On Season 2, Episode 93 of Coffee with a Journalist we spoke with Carleton English, a reporter at Barron’s.
As a reporter at Barron’s, Carleton covers financial markets and asset managers. Before moving into journalism, she worked in wealth management.
When it comes time to pitch Carleton English your news, refer to these 5 tips you can implement within your media pitch. You can also watch videos of Carleton sharing her pitch tips, relationship-building advice, and more on our YouTube channel.
Don’t expect a response to every pitch
During the first part of the interview, Carleton talks about her inbox and how she keeps it well managed. While she does try and read through most of the pitches she receives, she does mention that responding to every single pitch is nearly impossible.
The upside is that she keeps a close eye on pitches and does occasionally send them to colleagues if they are a good fit. She also will archive pitches and respond to them when the time is right.
Use clear subject lines
For starters, don’t send Carleton pitches that have to do with “clever” holidays such as, “National Hot Dog Day.” She mentions these types of tie-ins don’t relate to her readers and she is not going to write about them. However, she does acknowledge that subject lines which are creative and have a clear link to the pitch and her readers do well.
“I mean, the pitches tied to those days. They are not at all for my readership. Not things I’m going to write about.”
Pitch ongoing stories to her
Carleton does say pitches that are immediately relevant to her do garner her interest. She says:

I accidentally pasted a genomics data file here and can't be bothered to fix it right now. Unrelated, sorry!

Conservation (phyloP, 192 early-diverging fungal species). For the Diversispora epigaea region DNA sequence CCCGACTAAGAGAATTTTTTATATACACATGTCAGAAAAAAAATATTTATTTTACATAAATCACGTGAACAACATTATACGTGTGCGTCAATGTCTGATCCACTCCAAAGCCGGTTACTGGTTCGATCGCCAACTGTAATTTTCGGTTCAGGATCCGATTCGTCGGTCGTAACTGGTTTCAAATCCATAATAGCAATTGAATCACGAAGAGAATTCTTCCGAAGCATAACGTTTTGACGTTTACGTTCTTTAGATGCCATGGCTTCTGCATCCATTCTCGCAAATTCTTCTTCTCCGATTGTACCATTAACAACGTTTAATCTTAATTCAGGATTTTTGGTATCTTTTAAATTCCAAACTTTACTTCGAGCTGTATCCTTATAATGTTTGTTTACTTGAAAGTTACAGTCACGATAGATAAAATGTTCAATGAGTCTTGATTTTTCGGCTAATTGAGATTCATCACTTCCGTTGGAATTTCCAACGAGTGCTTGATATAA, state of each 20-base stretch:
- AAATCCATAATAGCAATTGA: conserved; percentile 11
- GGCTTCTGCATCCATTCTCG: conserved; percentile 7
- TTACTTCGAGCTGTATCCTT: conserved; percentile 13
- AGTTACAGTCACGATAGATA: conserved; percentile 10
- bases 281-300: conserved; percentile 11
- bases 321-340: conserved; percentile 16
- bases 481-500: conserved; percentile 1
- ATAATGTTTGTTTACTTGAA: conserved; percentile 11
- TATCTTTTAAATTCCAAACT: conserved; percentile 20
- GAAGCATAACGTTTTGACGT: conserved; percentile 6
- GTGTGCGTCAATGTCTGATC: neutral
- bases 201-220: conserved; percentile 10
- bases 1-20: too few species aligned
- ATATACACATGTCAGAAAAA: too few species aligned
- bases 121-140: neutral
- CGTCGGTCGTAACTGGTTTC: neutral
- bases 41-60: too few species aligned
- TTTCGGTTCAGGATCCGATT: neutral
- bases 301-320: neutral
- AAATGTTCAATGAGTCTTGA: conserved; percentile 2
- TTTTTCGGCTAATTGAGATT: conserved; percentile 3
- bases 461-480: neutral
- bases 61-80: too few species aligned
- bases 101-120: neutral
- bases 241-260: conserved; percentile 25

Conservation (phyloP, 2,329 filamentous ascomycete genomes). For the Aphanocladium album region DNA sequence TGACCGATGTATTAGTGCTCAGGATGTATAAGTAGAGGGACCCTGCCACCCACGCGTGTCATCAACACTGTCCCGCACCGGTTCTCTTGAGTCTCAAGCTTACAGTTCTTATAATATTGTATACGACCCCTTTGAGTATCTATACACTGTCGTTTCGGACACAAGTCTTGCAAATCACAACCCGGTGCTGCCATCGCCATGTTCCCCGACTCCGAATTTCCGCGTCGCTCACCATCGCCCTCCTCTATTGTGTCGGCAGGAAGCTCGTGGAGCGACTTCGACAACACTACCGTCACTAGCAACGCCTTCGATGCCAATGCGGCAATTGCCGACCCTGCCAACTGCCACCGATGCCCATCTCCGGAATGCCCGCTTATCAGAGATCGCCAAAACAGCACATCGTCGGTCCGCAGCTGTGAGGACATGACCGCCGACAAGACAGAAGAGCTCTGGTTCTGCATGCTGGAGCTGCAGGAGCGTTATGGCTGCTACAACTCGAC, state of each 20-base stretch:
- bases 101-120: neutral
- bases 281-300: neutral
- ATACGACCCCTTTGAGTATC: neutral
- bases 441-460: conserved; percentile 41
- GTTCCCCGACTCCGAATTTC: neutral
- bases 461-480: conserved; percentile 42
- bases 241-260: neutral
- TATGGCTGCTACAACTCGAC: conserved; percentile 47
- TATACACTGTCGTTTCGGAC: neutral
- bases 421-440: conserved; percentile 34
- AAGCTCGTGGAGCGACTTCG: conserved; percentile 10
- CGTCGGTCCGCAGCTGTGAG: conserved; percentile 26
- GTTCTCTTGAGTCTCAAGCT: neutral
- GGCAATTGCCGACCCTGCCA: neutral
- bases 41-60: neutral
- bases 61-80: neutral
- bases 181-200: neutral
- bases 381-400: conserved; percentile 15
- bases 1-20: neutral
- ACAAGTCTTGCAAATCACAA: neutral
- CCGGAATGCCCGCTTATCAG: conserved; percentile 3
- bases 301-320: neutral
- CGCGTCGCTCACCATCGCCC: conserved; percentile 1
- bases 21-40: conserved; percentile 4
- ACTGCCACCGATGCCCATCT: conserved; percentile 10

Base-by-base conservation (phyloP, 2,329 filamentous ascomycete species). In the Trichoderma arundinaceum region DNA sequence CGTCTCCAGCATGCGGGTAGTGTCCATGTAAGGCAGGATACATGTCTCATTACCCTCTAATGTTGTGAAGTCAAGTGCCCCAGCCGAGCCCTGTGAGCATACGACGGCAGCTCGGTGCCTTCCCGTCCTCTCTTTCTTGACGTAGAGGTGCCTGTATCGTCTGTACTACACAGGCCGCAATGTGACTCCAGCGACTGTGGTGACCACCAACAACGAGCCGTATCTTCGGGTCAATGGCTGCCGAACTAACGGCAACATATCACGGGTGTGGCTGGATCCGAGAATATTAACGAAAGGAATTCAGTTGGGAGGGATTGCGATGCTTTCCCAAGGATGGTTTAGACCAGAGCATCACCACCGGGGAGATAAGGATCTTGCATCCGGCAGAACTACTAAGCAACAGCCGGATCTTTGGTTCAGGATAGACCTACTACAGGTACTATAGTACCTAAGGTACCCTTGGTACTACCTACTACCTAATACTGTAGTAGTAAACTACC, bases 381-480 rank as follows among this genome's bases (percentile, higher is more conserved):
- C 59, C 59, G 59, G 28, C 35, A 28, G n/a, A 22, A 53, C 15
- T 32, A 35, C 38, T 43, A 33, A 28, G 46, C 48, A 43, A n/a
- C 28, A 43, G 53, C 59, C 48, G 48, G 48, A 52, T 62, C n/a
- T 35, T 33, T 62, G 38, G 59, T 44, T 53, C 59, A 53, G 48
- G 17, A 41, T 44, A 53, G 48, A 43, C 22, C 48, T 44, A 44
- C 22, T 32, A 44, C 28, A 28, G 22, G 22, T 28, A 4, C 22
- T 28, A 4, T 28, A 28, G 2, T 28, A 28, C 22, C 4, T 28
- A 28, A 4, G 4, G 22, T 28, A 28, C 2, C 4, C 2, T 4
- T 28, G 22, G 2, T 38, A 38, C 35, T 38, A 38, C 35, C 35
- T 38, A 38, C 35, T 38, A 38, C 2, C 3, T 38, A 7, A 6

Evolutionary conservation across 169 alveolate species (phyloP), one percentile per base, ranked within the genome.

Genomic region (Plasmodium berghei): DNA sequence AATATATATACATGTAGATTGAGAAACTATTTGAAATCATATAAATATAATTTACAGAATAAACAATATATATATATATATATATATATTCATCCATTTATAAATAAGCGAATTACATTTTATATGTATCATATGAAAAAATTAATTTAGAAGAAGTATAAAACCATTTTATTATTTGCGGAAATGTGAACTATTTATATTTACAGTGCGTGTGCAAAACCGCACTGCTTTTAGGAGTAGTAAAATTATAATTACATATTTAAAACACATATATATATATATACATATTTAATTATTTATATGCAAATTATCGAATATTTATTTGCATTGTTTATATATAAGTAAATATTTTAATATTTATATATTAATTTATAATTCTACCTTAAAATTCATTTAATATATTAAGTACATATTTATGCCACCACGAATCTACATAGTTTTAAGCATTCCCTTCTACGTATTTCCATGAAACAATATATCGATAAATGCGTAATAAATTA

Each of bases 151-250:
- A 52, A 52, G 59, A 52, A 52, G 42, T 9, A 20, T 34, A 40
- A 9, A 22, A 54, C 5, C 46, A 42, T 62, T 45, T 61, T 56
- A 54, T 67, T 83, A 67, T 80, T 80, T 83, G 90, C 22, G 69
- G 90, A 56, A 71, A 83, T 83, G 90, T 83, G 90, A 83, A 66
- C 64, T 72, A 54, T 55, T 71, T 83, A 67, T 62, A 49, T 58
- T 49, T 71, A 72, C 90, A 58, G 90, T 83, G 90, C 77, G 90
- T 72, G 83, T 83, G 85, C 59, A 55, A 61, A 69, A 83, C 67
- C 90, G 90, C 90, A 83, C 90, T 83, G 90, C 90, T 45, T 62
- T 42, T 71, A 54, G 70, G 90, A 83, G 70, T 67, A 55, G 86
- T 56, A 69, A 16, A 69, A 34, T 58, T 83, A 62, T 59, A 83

“So say that there’s like an ongoing story, something like the Meme-Stock Mania that we saw in early January, where maybe I wrote one story, but obviously, there’s going to be continued follow up on that. So someone who just really kind of addresses a point that I made in a story and then says, “You might want to look at,” is like, “Oh, okay, I need to look at what this person is saying.”
Keep in mind that Barron’s caters to individual investors including stock picks and market trends, and they have a strong video presence on YouTube that Carleton is involved with.
Think about trends
We all know how frequently trend pieces are being written whether it be commentary, market updates, or forecasting.
During the interview, Carleton sheds light on a story she worked on and just how it came to be. She goes on to discuss what it’s like being a beat reporter and the advantages it has for being able to look at things from a broader perspective.
“So that makes that process a little bit easier that when those things are happening live, you’re like, “Okay, I do have a baseline for understanding how this works. I do need to get more information, of course.” But you’re not – I don’t want to make a sports analogy, because I’ll probably get it wrong, but like you’re not starting from scratch.”
Build a relationship
Towards the tail end of the interview, we asked Carleton her thoughts on receiving exclusives and embargoes. She mentioned that she gets these types of pitches often but that they don’t feel very personalized to her.
“But going in cold with a new source on an exclusive or embargo on a tight timeline, I just – It makes me a little bit nervous, right, because there’s not that trust relationship.”
She says she’s generally more open to the idea of working on an exclusive or embargo if she has a, “longer reporting source relationship there.”
Her advice: build a relationship with her over time and don’t try to “close the deal” too quickly. To learn more about pitching embargoes, take a minute to review this post by Tara Parsell.
Pitching a reporter shouldn’t be a guessing game and after interviewing over 100 journalists on the podcast we can see clear takeaways for how to do it effectively. In the case of Carleton English, make sure your pitch is relevant not only to her but also to her readers, take the time to build a relationship with her, and make sure you remember not every pitch is going to result in a response.